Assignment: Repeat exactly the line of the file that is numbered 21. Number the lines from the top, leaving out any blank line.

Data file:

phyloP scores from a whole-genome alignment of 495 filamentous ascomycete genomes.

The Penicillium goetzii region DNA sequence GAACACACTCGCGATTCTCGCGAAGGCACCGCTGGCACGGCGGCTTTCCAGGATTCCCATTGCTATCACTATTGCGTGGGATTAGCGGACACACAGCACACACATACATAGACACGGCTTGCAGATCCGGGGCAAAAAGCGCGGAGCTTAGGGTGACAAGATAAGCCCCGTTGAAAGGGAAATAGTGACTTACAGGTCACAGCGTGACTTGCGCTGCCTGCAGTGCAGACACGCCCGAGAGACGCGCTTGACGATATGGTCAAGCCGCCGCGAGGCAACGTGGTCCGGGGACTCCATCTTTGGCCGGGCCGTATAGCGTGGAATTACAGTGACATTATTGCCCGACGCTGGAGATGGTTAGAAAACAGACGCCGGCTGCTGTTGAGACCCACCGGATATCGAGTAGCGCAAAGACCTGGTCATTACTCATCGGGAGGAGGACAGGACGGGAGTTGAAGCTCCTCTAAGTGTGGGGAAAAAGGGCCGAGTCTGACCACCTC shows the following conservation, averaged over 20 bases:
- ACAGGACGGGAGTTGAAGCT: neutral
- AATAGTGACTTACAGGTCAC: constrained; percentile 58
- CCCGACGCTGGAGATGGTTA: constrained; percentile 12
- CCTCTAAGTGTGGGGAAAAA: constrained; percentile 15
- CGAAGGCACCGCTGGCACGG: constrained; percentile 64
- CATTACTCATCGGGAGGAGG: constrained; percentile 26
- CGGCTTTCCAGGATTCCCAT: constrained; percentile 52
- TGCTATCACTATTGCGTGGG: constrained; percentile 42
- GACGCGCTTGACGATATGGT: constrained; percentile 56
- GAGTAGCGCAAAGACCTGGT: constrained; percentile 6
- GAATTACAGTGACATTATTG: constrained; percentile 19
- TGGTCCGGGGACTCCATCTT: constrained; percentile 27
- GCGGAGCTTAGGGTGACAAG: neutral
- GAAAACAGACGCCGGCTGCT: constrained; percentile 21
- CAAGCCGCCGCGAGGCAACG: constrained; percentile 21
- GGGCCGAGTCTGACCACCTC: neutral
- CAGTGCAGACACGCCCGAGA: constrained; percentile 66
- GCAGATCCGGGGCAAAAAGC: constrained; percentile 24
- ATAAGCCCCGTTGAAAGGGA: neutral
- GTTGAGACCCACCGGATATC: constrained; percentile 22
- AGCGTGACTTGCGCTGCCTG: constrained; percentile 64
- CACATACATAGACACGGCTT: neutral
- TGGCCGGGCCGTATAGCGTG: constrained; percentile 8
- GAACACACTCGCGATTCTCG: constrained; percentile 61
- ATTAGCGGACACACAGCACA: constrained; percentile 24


- ATAAGCCCCGTTGAAAGGGA: neutral